Michigan’s Lemon Law – Avoid Getting Stuck with a Lemon – Michigan (.gov) | Car Plazas
Michigan’s Lemon Law – Avoid getting stuck with a lemon
Most new vehicles are reliable, but some will turn out to be lemons. For those, Michigan’s Lemon Law provides relief if you buy or lease a defective vehicle. To help you understand your rights under the Michigan Lemon Law, this alert provides answers to frequently asked questions about the Lemon Law.
Questions and Answers on the Lemon Law
Question: What vehicles are covered by Michigan’s Lemon Law?
Answers: The Lemon Act applies to passenger vehicles, SUVs, pickup trucks, and vans purchased or leased in Michigan or purchased or leased by a Michigan resident (regardless of whether the vehicle was purchased or leased in Michigan) and covered by a manufacturer’s express warranty at the time of purchase or lease.
The Lemon Law does not apply to RVs, buses, trucks other than pickups and vans, motorcycles, or ATVs.
Question: What about used cars?
Answer: That is difficult. In general, the Lemon Law does not apply to used vehicles. But the Lemon Act applies to a vehicle that is still “covered by an express manufacturer’s warranty at the time of purchase or lease” if the problem is reported to the manufacturer or its authorized dealer within one year of the delivery date original buyer. Therefore, the Lemon Law can apply to a “used” vehicle that meets these criteria.
Question: Who does Michigan’s lemon law apply to?
Answers: The Lemon Law applies to a person who:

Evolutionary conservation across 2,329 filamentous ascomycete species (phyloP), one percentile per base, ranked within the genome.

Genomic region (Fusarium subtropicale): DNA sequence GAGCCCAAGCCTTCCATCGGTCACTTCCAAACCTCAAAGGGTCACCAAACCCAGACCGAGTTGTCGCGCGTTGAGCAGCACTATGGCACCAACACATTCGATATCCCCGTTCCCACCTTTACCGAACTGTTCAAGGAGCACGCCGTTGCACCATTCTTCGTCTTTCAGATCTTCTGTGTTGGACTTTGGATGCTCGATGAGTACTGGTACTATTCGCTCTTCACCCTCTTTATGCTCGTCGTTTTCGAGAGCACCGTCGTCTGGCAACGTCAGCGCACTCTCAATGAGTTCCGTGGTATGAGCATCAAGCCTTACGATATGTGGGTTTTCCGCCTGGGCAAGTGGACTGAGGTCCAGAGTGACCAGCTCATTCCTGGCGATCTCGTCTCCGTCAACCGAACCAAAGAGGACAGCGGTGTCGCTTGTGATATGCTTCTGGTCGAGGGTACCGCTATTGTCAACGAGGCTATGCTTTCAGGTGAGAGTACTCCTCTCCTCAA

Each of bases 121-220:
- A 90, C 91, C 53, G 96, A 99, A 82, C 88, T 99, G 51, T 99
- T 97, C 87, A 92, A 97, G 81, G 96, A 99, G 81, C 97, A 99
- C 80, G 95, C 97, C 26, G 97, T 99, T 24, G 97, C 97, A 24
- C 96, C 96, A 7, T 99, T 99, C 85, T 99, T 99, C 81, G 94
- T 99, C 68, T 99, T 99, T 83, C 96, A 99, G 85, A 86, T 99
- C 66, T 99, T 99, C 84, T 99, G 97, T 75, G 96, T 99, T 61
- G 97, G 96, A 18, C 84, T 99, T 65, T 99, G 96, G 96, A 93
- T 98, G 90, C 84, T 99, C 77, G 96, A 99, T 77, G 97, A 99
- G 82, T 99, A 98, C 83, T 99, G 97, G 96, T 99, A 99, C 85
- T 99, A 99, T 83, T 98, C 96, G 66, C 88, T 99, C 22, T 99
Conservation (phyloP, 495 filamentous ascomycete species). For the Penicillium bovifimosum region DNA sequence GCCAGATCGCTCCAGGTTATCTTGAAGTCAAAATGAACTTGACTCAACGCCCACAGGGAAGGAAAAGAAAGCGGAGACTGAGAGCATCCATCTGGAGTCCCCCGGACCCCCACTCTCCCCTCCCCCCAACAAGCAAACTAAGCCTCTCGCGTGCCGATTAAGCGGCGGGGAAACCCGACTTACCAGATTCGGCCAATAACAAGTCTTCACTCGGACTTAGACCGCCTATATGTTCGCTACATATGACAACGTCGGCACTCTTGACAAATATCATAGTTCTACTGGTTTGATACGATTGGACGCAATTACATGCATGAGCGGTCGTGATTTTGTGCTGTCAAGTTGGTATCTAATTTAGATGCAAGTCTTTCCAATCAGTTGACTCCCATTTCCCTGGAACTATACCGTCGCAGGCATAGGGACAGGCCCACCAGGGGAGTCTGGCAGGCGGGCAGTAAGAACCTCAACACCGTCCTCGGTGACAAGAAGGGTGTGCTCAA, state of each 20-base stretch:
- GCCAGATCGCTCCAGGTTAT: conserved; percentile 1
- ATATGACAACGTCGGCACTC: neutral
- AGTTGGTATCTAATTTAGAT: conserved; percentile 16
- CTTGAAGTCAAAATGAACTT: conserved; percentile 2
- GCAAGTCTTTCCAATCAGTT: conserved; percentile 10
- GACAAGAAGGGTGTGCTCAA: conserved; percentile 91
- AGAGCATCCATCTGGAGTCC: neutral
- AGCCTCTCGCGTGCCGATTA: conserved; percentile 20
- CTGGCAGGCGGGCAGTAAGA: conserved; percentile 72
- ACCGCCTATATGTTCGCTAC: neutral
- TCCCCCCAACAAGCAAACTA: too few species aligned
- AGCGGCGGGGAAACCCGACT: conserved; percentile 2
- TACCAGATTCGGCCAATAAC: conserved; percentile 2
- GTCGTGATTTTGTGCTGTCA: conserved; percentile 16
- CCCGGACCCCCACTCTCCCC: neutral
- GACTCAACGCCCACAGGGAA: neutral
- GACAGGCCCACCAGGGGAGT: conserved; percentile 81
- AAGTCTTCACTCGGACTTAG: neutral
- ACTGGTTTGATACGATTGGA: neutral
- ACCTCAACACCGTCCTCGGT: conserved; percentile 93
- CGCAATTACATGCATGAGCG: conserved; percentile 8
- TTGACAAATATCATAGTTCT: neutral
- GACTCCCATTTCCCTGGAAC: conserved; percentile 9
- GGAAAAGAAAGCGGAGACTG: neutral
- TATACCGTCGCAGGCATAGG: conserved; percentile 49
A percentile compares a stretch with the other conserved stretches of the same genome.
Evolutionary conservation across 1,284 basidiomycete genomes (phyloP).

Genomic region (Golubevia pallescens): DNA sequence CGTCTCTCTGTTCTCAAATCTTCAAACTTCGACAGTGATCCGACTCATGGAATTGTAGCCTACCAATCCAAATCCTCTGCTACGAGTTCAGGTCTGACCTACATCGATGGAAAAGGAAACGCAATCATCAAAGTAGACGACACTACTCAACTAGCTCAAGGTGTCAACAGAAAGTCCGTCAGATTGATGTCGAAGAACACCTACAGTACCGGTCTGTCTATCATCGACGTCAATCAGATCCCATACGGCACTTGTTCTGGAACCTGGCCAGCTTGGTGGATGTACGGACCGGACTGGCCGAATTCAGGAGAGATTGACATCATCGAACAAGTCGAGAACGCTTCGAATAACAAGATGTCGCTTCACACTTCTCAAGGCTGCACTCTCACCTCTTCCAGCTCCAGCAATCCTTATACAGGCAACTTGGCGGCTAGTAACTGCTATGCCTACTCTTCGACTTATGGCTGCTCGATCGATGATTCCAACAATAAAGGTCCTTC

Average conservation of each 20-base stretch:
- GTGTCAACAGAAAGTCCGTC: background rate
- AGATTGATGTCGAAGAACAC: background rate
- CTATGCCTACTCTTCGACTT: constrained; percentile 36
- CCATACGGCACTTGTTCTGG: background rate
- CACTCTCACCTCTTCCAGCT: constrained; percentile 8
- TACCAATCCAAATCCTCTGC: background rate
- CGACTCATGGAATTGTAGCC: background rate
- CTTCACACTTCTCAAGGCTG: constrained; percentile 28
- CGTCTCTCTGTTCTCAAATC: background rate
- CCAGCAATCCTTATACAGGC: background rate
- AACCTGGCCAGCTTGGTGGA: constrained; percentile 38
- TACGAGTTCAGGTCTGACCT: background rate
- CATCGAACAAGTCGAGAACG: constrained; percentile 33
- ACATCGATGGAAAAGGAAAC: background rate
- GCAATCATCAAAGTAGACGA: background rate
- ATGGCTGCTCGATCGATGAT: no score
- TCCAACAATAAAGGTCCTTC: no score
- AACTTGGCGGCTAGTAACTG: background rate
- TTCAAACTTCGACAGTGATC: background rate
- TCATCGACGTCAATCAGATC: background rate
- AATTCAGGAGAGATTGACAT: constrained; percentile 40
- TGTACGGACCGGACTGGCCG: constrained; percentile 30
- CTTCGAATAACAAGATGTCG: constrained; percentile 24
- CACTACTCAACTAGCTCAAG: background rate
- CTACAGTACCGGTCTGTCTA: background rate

- buys or leases a new motor vehicle for personal, family or domestic use and does not sell or lease the new motor vehicle to another person;
- buys or rents fewer than 10 new motor vehicles per year;
- Purchase or lease of 10 or more new motor vehicles per year only if the vehicles are purchased or leased for personal, family, or household use; or
- shall be entitled to enforce the terms of any express warranty in accordance with the terms of that warranty.
For the purpose of the Lemon Act, a “person” is an individual, sole proprietorship, partnership, corporation, association, governmental unit or agency, trust, estate or other legal entity.
Question: Do I have the right under the Lemon Law to return my vehicle within three days of purchase?
Answers: no Many consumers mistakenly believe that all purchases come with a “cooling off period”, allowing you to cancel some written contracts in very limited circumstances. In contrast, under general contract law, consumers have no right to cancel a purchase of goods or services. To learn more about the limited right to cancel a contract, read the Attorney General’s Consumer Warning, I’ve Changed My Mind – Can I Cancel This Contract?
Some dealers offer extended test drives and allow customers to take vehicles home overnight or for a few days, but this is a promotional activity and not a matter of contract law.